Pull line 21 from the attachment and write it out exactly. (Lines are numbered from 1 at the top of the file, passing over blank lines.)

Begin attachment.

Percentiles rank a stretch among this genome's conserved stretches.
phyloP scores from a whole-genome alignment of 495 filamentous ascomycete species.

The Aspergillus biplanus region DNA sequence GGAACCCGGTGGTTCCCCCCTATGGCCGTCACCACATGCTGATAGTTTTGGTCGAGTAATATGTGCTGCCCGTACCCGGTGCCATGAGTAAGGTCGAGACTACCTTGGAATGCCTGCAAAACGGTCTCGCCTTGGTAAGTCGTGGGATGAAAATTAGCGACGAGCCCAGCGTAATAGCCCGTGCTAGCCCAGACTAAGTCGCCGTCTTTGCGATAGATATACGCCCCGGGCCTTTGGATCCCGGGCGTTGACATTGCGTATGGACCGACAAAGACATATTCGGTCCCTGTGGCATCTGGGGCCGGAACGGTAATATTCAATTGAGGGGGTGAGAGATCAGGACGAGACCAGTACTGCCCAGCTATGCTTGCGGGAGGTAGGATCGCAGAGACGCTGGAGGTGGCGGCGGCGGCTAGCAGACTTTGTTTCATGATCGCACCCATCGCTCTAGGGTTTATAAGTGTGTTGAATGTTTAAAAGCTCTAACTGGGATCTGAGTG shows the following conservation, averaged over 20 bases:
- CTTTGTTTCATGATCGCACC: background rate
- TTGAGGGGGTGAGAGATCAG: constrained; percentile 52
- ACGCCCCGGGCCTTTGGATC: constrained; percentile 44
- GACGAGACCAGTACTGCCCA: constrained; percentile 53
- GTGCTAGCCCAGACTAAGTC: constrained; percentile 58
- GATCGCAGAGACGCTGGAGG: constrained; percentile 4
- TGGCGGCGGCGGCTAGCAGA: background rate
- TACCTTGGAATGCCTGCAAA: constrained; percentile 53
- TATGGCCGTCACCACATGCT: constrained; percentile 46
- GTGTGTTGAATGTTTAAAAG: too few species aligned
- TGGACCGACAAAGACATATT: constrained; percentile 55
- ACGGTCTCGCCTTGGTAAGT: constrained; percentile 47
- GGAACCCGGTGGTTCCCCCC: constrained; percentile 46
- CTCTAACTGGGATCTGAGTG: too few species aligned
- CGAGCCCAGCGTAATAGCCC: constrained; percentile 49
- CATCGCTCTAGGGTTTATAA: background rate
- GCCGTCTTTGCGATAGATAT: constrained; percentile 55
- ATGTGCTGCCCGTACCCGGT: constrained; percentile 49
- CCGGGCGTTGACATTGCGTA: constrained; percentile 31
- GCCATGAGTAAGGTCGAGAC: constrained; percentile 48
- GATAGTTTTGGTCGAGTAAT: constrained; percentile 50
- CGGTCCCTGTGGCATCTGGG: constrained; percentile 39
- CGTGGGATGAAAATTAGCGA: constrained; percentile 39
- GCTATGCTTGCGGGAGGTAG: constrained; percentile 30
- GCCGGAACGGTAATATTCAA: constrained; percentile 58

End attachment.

- ATGTGCTGCCCGTACCCGGT: constrained; percentile 49